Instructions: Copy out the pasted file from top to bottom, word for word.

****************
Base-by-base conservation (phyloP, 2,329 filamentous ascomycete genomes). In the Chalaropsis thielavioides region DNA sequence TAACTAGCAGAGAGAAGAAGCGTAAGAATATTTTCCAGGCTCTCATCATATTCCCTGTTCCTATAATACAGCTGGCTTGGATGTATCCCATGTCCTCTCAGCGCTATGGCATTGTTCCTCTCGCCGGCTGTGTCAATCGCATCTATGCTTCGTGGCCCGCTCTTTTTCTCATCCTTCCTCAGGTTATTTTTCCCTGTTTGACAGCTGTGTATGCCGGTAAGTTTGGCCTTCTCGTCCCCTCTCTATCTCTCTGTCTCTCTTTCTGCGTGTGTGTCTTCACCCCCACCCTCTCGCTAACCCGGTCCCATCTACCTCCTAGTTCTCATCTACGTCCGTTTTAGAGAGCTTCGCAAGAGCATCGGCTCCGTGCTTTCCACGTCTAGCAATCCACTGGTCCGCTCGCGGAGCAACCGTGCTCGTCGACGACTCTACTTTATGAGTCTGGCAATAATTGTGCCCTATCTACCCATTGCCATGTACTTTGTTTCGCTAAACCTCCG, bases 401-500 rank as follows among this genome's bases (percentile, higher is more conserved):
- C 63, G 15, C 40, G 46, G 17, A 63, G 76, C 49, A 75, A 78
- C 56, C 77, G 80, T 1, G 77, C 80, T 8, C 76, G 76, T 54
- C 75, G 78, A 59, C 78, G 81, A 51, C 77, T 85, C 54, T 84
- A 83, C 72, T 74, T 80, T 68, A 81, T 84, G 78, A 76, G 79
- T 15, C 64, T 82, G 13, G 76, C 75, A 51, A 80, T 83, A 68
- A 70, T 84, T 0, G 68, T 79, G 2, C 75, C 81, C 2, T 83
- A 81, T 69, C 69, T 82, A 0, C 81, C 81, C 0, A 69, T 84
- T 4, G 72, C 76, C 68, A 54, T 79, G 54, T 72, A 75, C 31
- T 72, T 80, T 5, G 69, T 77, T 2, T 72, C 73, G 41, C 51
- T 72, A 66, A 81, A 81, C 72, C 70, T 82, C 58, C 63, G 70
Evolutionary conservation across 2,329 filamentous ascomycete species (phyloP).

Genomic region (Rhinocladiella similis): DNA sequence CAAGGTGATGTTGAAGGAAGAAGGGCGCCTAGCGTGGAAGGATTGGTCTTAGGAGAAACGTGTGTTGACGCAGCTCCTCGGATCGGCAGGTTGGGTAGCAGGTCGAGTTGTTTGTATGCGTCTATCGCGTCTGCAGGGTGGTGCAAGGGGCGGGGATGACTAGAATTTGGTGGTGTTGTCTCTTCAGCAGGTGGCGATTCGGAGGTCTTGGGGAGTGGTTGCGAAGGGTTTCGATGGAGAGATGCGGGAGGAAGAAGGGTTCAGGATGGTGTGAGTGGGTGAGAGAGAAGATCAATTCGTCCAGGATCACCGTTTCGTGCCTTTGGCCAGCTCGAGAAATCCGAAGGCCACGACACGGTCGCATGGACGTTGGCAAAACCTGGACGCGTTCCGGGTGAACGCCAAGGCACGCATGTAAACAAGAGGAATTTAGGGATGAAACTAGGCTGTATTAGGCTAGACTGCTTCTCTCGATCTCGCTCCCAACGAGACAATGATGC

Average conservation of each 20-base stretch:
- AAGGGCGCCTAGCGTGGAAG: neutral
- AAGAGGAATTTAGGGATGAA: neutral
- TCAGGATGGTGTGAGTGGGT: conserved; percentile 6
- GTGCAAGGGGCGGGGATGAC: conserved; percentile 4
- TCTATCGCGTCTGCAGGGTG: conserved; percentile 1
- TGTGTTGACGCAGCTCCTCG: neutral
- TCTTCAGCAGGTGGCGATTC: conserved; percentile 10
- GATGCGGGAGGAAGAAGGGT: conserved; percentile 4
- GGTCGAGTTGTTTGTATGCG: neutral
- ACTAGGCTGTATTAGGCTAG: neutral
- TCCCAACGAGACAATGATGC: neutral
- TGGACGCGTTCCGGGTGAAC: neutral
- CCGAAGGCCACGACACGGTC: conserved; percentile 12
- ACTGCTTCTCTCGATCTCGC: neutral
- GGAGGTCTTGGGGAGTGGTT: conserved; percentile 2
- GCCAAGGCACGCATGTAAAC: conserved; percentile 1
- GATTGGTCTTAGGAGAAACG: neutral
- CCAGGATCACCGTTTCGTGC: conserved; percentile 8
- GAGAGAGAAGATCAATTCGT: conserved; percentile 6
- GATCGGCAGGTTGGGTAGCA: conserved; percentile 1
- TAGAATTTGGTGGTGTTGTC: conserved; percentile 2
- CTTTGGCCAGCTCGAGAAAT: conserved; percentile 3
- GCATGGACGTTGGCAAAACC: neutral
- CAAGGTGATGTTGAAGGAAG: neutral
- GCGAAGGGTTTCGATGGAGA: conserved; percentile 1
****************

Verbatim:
Base-by-base conservation (phyloP, 2,329 filamentous ascomycete genomes). In the Chalaropsis thielavioides region DNA sequence TAACTAGCAGAGAGAAGAAGCGTAAGAATATTTTCCAGGCTCTCATCATATTCCCTGTTCCTATAATACAGCTGGCTTGGATGTATCCCATGTCCTCTCAGCGCTATGGCATTGTTCCTCTCGCCGGCTGTGTCAATCGCATCTATGCTTCGTGGCCCGCTCTTTTTCTCATCCTTCCTCAGGTTATTTTTCCCTGTTTGACAGCTGTGTATGCCGGTAAGTTTGGCCTTCTCGTCCCCTCTCTATCTCTCTGTCTCTCTTTCTGCGTGTGTGTCTTCACCCCCACCCTCTCGCTAACCCGGTCCCATCTACCTCCTAGTTCTCATCTACGTCCGTTTTAGAGAGCTTCGCAAGAGCATCGGCTCCGTGCTTTCCACGTCTAGCAATCCACTGGTCCGCTCGCGGAGCAACCGTGCTCGTCGACGACTCTACTTTATGAGTCTGGCAATAATTGTGCCCTATCTACCCATTGCCATGTACTTTGTTTCGCTAAACCTCCG, bases 401-500 rank as follows among this genome's bases (percentile, higher is more conserved):
- C 63, G 15, C 40, G 46, G 17, A 63, G 76, C 49, A 75, A 78
- C 56, C 77, G 80, T 1, G 77, C 80, T 8, C 76, G 76, T 54
- C 75, G 78, A 59, C 78, G 81, A 51, C 77, T 85, C 54, T 84
- A 83, C 72, T 74, T 80, T 68, A 81, T 84, G 78, A 76, G 79
- T 15, C 64, T 82, G 13, G 76, C 75, A 51, A 80, T 83, A 68
- A 70, T 84, T 0, G 68, T 79, G 2, C 75, C 81, C 2, T 83
- A 81, T 69, C 69, T 82, A 0, C 81, C 81, C 0, A 69, T 84
- T 4, G 72, C 76, C 68, A 54, T 79, G 54, T 72, A 75, C 31
- T 72, T 80, T 5, G 69, T 77, T 2, T 72, C 73, G 41, C 51
- T 72, A 66, A 81, A 81, C 72, C 70, T 82, C 58, C 63, G 70
Evolutionary conservation across 2,329 filamentous ascomycete species (phyloP).

Genomic region (Rhinocladiella similis): DNA sequence CAAGGTGATGTTGAAGGAAGAAGGGCGCCTAGCGTGGAAGGATTGGTCTTAGGAGAAACGTGTGTTGACGCAGCTCCTCGGATCGGCAGGTTGGGTAGCAGGTCGAGTTGTTTGTATGCGTCTATCGCGTCTGCAGGGTGGTGCAAGGGGCGGGGATGACTAGAATTTGGTGGTGTTGTCTCTTCAGCAGGTGGCGATTCGGAGGTCTTGGGGAGTGGTTGCGAAGGGTTTCGATGGAGAGATGCGGGAGGAAGAAGGGTTCAGGATGGTGTGAGTGGGTGAGAGAGAAGATCAATTCGTCCAGGATCACCGTTTCGTGCCTTTGGCCAGCTCGAGAAATCCGAAGGCCACGACACGGTCGCATGGACGTTGGCAAAACCTGGACGCGTTCCGGGTGAACGCCAAGGCACGCATGTAAACAAGAGGAATTTAGGGATGAAACTAGGCTGTATTAGGCTAGACTGCTTCTCTCGATCTCGCTCCCAACGAGACAATGATGC

Average conservation of each 20-base stretch:
- AAGGGCGCCTAGCGTGGAAG: neutral
- AAGAGGAATTTAGGGATGAA: neutral
- TCAGGATGGTGTGAGTGGGT: conserved; percentile 6
- GTGCAAGGGGCGGGGATGAC: conserved; percentile 4
- TCTATCGCGTCTGCAGGGTG: conserved; percentile 1
- TGTGTTGACGCAGCTCCTCG: neutral
- TCTTCAGCAGGTGGCGATTC: conserved; percentile 10
- GATGCGGGAGGAAGAAGGGT: conserved; percentile 4
- GGTCGAGTTGTTTGTATGCG: neutral
- ACTAGGCTGTATTAGGCTAG: neutral
- TCCCAACGAGACAATGATGC: neutral
- TGGACGCGTTCCGGGTGAAC: neutral
- CCGAAGGCCACGACACGGTC: conserved; percentile 12
- ACTGCTTCTCTCGATCTCGC: neutral
- GGAGGTCTTGGGGAGTGGTT: conserved; percentile 2
- GCCAAGGCACGCATGTAAAC: conserved; percentile 1
- GATTGGTCTTAGGAGAAACG: neutral
- CCAGGATCACCGTTTCGTGC: conserved; percentile 8
- GAGAGAGAAGATCAATTCGT: conserved; percentile 6
- GATCGGCAGGTTGGGTAGCA: conserved; percentile 1
- TAGAATTTGGTGGTGTTGTC: conserved; percentile 2
- CTTTGGCCAGCTCGAGAAAT: conserved; percentile 3
- GCATGGACGTTGGCAAAACC: neutral
- CAAGGTGATGTTGAAGGAAG: neutral
- GCGAAGGGTTTCGATGGAGA: conserved; percentile 1